Sunday, 28 February 2010

Heil… measures!

I liked this image and headline from today's Eleftherotypia – Heil… measures! – which neatly sums up Greece's deteriorating relationship with our German rulers, who want Greeks to know how cold the sea is and what it feels like to be drowning before allowing them onto the life-raft, i.e. Greece will have to implement more German-inspired austerity measures before Berlin agrees to financial support that will prevent Greece defaulting on its debt and being declared bankrupt.

In a way, I find this spat with the Germans edifying, particularly since it has made apparent German racism and what northern Europeans really think about Greeks, who for too long have been living under the illusion that Europe is just one big happy family based on solidarity and mutual respect. Greeks believed their own tourist propaganda about everyone loving Greece and the Greeks, but at least now they know that contempt between nations and peoples is the normal state of affairs and that to survive and prosper a country must have a healthy disdain and mistrust for its neighbours and those who it does business with. Our forefathers divided the world into Greeks and barbarians – this was the case in Byzantium as well as in the classical period – and modern Greeks would do well to do the same.

As for former foreign minister Theodoros Pangalos' correct view (see video below) that the Germans have no moral authority to lecture anyone, and particularly Greece, on stealing, cheating and so on; again the furore his comments have caused – a furore I don't think Pangalos, who seemed to make the remarks more in jest than anger, intended – may prove beneficial since they have at least had the effect of making Greeks consider their history, made them realise that they do have a history, which tells them a great deal about who they are and what they should become.


Wednesday, 24 February 2010

Once were Greeks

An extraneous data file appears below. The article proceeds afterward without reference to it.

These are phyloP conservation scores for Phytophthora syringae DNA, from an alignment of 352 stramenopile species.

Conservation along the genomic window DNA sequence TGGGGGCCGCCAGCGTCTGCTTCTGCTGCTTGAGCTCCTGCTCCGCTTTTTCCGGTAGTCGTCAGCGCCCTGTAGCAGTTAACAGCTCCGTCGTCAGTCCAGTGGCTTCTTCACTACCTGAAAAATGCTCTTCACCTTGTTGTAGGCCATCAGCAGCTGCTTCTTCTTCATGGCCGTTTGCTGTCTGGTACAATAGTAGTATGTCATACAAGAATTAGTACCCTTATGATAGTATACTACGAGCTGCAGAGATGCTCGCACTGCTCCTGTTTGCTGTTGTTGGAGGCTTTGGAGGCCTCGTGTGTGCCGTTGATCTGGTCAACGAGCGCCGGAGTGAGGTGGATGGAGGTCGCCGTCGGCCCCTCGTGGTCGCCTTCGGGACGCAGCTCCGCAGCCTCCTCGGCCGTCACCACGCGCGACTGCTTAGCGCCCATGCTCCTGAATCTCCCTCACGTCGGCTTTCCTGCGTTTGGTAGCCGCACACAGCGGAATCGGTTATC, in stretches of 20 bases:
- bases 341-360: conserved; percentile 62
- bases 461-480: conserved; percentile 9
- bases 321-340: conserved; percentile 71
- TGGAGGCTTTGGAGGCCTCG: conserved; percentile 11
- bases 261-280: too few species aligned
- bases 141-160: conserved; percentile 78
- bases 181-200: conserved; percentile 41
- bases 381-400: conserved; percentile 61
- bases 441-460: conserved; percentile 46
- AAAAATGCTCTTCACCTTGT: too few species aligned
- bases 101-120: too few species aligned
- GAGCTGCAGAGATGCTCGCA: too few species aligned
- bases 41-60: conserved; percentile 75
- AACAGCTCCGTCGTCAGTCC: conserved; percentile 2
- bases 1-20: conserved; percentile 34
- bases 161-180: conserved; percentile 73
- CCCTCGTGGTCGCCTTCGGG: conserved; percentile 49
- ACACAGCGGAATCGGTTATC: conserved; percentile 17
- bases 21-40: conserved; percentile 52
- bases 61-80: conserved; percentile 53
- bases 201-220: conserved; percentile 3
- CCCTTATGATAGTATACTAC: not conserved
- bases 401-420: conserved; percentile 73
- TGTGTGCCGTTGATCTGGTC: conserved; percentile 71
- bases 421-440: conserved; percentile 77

The other day I got chatting to a guy from Lecce (Ἀλήσιον) in south-east Italy, who, when I pointed out to him meant he was from the Greek part of that country, told me that, indeed, his grandfather spoke Griko, the Greek dialect of Kato Italia. I didn't press the guy on whether he knew Griko or considered himself Greek, but my impression was that he didn't speak Griko and saw himself as Italian. A pity. The Greeks in Italy are few and far between and constantly diminishing in numbers, and it is just as sad to see the demise of these Greeks and this part of Hellenism as it is to see Hellenism routed in Constantinople, Pontos, Asia Minor and so on. Anyway, Stavros at My Greek Odyssey has a good piece on the Greeks of Italy, I've uploaded in Radio Akritas some very emotive Griko songs and below is Cavafy's poems Poseidonians, which has meaning not only for the Greeks of Italy but for all Greeks in the diaspora.

These are the songs in Radio Akritas:

1. Άντρα μου πάει;
2. Ώρια Μου Ροντινέdda;

3. Καληνύφτα; and

4. Νανούρισμα – Ταχτάρισμα.


The first song is sung by Haris Alexiou, while the others are by Eleni and Souzana Vougioukli. I first heard the sisters on the Nostos blog; Nostos has good taste in Greek and Middle Eastern music. The sisters' album, containing these and other songs, can be downloaded from here – if you don't mind downloading music for free and depriving the sisters of much-needed income – and the password is: evrenselmuzik. The video above is of the sisters performing songs from Epiros and Thrace.

Poseidonians
[We behave like] the Poseidonians in the
Tyrrhenian Gulf, who although of Greek
origin, became barbarized as Tyrrhenians
or Romans and changed their speech and
the customs of their ancestors. But they
observe one Greek festival even to this
day; during this they gather together and
call up from memory their ancient names
and customs, and then, lamenting loudly
to each other and weeping, they go away.

Athenaios, Deipnosophistai, Book 14, 31A (632)


The Poseidonians forgot the Greek language
after so many centuries of mingling
with Tyrrhenians, Latins, and other foreigners.
The only thing surviving from their ancestors
was a Greek festival, with beautiful rites,
with lyres and flutes, contests and wreaths.